Wednesday, May 23, 2007

Aloha - and all that stuff

I am, for three weeks, on a fellowship from the Freeman Institute. I am part of a group of faculty staying at Tokai University on Kapiolani Street in Honolulu, not too far from Waikiki.

The purpose of this trip is offer information and a structured learning wherein faculty can infuse Japanese studies into undergraduate curriculum. I was excited to apply for this fellowship and, given that there are only 19 faculty here, I am more than thrilled to learn from the scholars who are assembled as our panelists and to have been offered such a prestigious opportunity.

So, what do I hope to accomplish in these three weeks? I am not qualified to teach an entire course on Japanese Art. However, my current research project is on globalism. My goal in teaching is to move beyond the introductory treatment in our
textbooks and provide the students with a fuller understanding of all cultures through examination of the visual arts as a reflection of the cultures under study.

Returning to the definition of "decollage" given earlier, I hope, throughout this process to peel away new meanings of the East and West.

Aloha...and all that stuff....

Wednesday, May 16, 2007

What "femimen"?

Exams and Commencement have now passed and so I am ready to take up blogging again. . . to the question of what "femimen" means, I will explain.

As the last assignment before the comprehensive final exam in my women and art class recently, I gave the students what I thought was an exciting assignment. We had been discussing the important role that women play in the art world. We looked at an essay on "artopia", John Perreault's art diary, which proclaimed the need for an art strike. I quote part of his article here:
"If 60% of the students in art schools are now women, then 60% of the artists in galleries, art magazines, and museums must also be women. Do only men have artistic talent? Can we afford to cut off the vision of more than half the human race? For one day, women artists, dealers, curators, critics, collectors, art gallery receptionists, auction-house staffers, tour guides, art historians, teachers, and students must refuse to participate in an art world dedicated to promoting the work of male artists. Don't show up for work; don't visit any gallery or museum. Don't buy any art. Most of the artists in galleries and museums may be male, but a big percentage of the backup is female - as is the audience, if not the customer base. Male supporters of women artists should also join in, but I fear that among critics it will only be Saltz and yours truly.Could a Women's Art Strike shut down the art world? You bet." taken from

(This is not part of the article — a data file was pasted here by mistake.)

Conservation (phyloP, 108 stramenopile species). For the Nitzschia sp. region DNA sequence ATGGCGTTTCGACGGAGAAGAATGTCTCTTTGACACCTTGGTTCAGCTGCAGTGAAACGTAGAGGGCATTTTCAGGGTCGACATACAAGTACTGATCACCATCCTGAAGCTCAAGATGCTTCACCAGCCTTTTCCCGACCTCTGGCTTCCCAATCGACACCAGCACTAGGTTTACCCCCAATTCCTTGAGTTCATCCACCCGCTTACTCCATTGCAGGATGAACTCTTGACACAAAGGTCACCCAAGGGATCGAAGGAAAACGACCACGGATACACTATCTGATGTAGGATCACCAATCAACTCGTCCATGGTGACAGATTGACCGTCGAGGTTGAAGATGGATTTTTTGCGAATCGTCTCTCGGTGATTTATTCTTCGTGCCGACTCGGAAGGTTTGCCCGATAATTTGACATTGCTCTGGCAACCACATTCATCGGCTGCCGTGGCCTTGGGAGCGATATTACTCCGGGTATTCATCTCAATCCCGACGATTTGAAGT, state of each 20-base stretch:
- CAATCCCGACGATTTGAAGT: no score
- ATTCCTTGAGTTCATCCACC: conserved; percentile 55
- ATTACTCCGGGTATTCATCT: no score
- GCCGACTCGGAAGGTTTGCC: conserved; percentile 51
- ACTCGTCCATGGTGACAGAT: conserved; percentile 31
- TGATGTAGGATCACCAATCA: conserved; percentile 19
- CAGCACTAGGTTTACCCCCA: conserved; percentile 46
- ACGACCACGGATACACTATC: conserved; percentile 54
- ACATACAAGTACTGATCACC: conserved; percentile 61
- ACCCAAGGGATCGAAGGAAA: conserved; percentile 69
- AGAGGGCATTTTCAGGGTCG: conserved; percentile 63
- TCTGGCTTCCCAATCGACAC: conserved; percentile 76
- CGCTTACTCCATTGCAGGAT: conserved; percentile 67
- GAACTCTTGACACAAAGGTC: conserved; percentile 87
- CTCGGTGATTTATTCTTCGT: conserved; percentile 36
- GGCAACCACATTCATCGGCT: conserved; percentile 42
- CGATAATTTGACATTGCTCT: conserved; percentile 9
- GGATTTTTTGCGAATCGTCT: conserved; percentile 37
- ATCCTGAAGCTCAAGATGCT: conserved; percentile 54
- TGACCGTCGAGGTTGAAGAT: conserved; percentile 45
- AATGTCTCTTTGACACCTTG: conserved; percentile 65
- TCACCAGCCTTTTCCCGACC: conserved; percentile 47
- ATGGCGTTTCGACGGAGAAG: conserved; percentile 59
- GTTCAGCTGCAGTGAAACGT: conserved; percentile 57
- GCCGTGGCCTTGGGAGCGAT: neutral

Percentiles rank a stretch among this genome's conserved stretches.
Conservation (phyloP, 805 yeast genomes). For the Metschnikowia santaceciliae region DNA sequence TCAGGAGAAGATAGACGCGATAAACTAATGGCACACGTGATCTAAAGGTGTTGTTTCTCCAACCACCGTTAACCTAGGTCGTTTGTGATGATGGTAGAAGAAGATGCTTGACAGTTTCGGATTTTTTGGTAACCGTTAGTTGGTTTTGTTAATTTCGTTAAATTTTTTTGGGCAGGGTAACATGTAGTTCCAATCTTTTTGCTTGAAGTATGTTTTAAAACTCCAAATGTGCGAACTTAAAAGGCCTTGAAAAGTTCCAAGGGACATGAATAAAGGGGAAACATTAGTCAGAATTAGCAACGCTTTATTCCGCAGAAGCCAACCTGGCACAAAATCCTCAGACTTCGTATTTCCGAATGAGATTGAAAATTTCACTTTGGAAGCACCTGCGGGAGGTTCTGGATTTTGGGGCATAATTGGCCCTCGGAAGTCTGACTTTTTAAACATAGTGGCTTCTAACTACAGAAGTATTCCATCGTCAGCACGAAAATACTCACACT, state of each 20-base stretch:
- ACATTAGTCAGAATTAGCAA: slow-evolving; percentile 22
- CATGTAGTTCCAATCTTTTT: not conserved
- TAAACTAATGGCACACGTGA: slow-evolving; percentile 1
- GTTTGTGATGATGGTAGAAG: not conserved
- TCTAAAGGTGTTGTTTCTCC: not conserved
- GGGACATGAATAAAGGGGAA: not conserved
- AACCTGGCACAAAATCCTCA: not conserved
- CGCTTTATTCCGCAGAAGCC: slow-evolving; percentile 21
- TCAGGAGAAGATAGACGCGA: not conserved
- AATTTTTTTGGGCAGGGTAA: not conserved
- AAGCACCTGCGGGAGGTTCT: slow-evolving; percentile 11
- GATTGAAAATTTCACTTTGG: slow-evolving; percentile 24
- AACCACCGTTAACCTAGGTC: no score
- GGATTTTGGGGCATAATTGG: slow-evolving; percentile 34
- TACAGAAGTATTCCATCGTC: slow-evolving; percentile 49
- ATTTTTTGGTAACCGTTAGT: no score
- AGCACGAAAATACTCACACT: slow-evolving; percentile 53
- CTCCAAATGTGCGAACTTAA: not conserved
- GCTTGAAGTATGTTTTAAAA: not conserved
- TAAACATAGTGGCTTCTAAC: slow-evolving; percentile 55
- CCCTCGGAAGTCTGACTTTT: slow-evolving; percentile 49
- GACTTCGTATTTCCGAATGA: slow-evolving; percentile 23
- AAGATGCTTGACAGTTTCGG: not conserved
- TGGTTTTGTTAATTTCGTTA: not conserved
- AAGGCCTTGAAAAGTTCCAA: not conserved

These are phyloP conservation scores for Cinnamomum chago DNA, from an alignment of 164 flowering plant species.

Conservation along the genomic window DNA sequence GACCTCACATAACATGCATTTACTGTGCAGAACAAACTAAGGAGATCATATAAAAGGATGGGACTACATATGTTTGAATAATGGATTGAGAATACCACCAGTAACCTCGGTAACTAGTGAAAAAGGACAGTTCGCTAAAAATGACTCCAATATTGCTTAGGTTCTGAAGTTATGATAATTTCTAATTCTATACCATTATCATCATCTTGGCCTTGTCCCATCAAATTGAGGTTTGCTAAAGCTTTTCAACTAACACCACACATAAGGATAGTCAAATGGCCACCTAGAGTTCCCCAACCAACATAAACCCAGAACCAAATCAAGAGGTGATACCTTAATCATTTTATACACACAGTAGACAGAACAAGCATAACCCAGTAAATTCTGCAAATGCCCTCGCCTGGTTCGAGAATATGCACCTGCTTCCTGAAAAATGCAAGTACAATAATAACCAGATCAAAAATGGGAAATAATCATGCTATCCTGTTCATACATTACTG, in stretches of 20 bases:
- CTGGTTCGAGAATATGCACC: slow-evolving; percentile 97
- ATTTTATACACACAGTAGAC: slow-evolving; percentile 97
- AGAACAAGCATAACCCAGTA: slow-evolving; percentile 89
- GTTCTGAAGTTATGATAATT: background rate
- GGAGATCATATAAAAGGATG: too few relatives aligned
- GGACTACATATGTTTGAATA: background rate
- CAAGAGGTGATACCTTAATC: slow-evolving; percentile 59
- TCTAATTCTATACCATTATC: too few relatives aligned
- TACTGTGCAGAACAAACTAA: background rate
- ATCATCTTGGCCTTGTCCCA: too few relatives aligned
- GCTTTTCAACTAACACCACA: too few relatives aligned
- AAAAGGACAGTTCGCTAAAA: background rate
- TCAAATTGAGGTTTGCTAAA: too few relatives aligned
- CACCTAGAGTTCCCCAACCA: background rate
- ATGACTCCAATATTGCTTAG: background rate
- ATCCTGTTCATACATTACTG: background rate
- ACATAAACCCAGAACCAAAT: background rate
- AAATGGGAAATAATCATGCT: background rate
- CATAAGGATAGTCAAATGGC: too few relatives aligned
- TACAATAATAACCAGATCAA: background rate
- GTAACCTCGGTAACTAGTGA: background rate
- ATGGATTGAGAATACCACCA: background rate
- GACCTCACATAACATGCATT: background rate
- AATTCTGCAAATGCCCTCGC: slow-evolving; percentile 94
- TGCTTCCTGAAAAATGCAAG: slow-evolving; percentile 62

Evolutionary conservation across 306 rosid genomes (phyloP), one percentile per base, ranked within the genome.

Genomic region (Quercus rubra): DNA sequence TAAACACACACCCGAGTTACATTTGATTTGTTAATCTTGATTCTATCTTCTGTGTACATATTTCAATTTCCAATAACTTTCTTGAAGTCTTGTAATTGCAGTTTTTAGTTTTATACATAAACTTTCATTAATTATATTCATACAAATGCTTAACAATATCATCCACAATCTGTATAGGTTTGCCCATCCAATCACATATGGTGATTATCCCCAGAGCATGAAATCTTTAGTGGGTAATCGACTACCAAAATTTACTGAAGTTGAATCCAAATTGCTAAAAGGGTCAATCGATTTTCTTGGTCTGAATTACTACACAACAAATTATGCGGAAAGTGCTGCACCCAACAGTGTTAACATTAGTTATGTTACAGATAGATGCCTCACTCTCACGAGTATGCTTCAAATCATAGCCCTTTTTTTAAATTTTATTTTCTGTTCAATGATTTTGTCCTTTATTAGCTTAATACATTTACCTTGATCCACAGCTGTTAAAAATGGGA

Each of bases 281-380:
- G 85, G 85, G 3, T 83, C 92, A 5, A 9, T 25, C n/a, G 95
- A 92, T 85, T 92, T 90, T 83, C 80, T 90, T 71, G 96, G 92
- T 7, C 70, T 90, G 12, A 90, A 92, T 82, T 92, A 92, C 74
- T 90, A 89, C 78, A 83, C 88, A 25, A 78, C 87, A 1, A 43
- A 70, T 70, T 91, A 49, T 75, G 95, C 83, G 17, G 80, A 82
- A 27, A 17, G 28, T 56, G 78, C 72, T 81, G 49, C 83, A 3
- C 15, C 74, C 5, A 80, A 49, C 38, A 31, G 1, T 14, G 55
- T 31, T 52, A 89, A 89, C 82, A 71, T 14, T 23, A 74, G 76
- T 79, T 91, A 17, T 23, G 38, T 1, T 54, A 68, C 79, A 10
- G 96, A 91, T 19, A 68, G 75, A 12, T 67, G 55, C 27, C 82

I asked the students, in groups of three, to come up with their own "art strike" on the local, regional, and national or international levels. Students actually complained about this assignment stating that it would be impossible to do. A few groups, however, took right to it and I was pleased that they were interested in this assignment, as it pushes thinking in a different direction.

A group of three upperclassmen were working together and seemed to be coming along on the project. They were trying to locate references that would be relevant to our local culture...we are, after all in the heart of the bluegrass. As their project planning came to a close, they disclosed that they had no catchy title for their group. Offhandedly, I dubbed them "femimen", as in "men who are feminists." The name stuck and when it came time for the students to present their strike plan the following day in class, FEMIMEN won the competition among all of the groups in the class. This was tough competition demanding a finalist vote to break the tie. The runner up was the group who adopted the theme song "Love Can Build A Bridge" with spokespersons Dolly Parton and Ashley Judd.

Yes, I love my job as both an art historian and feminist.